China’s earlier Territorial Sea and Contiguous Zone Law of 1992 provided that foreign military vessels needed permission to enter its territorial waters, submarines had to transit on the surface; and ships carrying toxic materials had to have the required documents and take precautions when handling cargo. The new MTSL makes several changes to these requirements, in which foreign operators of submersibles, nuclear ships, ships carrying radioactive materials, and ships carrying bulk petroleum, chemicals, liquefied gas, and other toxic substances and harmful should provide detailed information including vessel name, call sign, current position, cargo, port of call and estimated time of arrival when visiting Chinese territorial waters. The new MTSL grants China the power to establish ship routing and reporting zones, traffic control zones and restricted navigation zones. Vessels passing through important fishing waters, areas of heavy vessel traffic, ship routing areas and traffic control areas must increase their lookout, maintain safe speeds and comply with specific navigation rules. The new MTSL strengthens enforcement of the revised Chinese Coast Guard Law, passed in February 2021. It says foreign warships and other government vessels used for non-commercial purposes that violate Chinese laws and regulations during an innocent passage shall be dealt with with all necessary means in accordance with “relevant laws and administrative regulations”. In general, the new law does not directly oppose the provisions of UNCLOS. The new law establishes ambiguous definitions of the types of applicable vessels and the circumstances that may pose threats to China’s national security. Although this scope, according to a loose interpretation, could include any type of vessels that Chinese authorities deem “dangerous” at their own discretion, including fishing boats, as well as coast guard vessels from neighboring countries. However, it is risky for China to restrict the right of innocent passage exercised by foreign ships in its territorial sea. Onerous reporting and information submission requirements may cause difficulties or block the passage of such vessels. The enforcement and penalties imposed under the “relevant laws and administrative regulations” are also ambiguous and overbroad. This can be seen as another restriction of the right of innocent passage under UNCLOS.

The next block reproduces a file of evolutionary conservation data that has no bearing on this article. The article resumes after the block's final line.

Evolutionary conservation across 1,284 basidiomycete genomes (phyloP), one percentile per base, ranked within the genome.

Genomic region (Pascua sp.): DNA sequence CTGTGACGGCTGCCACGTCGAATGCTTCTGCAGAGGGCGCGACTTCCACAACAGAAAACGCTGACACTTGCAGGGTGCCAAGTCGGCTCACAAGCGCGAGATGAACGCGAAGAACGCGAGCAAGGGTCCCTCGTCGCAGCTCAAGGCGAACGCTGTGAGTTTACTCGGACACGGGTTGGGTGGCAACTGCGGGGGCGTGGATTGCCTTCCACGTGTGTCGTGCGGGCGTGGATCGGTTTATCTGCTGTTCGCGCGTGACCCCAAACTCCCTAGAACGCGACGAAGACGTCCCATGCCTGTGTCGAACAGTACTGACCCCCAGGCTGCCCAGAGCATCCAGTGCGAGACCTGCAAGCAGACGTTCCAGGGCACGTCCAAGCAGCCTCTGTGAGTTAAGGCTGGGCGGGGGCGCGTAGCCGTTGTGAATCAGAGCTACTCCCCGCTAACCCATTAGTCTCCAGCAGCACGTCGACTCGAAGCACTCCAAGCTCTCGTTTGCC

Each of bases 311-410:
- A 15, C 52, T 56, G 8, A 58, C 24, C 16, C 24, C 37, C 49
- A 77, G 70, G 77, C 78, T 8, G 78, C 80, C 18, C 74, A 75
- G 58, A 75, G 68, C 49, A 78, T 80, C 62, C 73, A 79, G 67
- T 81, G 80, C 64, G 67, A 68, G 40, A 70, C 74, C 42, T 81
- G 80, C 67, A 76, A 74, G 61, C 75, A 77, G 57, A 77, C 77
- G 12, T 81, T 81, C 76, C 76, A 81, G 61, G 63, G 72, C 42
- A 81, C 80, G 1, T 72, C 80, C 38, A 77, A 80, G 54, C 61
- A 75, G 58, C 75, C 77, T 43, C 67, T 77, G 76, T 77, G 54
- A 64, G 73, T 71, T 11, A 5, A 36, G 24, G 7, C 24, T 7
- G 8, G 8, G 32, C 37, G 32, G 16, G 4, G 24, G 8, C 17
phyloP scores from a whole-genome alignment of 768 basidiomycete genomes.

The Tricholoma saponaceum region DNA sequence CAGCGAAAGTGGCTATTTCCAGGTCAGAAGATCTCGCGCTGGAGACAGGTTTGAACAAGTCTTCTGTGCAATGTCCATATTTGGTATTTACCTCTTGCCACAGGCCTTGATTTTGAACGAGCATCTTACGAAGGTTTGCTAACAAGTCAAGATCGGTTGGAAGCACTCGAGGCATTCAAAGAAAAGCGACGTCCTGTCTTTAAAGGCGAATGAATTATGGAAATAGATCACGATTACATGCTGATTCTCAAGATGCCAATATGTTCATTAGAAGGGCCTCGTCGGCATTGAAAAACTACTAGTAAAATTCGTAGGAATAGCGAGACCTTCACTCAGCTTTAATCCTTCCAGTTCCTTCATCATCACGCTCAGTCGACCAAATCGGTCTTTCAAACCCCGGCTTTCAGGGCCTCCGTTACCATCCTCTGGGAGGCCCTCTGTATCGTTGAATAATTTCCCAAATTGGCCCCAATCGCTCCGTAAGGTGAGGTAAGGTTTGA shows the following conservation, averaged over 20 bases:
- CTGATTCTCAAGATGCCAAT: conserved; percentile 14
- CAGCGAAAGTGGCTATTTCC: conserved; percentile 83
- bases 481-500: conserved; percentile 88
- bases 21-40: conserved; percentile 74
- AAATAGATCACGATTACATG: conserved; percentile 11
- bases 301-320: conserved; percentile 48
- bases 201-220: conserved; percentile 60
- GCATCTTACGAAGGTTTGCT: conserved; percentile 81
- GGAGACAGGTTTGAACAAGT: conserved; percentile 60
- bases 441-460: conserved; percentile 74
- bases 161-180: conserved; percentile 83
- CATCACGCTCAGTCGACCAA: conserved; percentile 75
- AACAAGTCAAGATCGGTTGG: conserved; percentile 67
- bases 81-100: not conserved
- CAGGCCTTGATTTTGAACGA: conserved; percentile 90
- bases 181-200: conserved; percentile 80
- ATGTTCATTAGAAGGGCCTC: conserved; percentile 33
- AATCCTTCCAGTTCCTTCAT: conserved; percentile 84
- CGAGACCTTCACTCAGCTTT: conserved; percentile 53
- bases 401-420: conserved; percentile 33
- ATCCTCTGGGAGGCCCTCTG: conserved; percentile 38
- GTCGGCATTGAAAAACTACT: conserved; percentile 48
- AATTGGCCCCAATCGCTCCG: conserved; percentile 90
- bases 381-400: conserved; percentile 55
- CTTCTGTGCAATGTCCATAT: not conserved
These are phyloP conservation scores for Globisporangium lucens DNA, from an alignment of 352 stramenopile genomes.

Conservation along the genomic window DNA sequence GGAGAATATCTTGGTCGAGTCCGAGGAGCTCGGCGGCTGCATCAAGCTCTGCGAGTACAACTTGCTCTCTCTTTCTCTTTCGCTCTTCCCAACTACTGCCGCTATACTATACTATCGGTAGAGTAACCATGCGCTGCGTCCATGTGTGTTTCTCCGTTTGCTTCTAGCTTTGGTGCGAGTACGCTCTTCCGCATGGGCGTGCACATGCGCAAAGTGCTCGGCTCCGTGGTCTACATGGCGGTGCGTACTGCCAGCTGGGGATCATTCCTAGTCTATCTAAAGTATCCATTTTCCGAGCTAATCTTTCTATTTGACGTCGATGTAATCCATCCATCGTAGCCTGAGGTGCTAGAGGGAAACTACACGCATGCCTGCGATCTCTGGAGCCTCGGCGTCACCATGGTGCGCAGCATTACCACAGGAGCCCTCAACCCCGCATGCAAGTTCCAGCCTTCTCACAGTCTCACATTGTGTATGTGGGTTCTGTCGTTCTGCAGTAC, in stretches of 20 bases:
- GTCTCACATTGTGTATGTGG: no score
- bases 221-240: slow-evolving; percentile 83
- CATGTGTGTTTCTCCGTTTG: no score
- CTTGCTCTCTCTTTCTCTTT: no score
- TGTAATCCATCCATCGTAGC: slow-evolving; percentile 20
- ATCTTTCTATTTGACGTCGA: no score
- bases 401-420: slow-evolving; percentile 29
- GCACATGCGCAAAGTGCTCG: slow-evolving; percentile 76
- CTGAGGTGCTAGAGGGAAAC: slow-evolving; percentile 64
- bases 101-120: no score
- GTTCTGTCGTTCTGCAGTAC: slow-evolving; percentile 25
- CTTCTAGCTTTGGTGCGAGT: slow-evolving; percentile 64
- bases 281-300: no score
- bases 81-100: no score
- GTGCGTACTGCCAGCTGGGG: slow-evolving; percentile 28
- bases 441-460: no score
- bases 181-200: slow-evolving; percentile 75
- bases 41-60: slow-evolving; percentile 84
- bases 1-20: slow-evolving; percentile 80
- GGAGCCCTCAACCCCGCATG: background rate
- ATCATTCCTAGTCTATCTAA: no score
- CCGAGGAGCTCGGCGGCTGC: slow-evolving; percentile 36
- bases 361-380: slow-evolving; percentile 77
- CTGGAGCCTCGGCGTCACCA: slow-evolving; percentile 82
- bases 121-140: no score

– China’s illegal claim to the South China Sea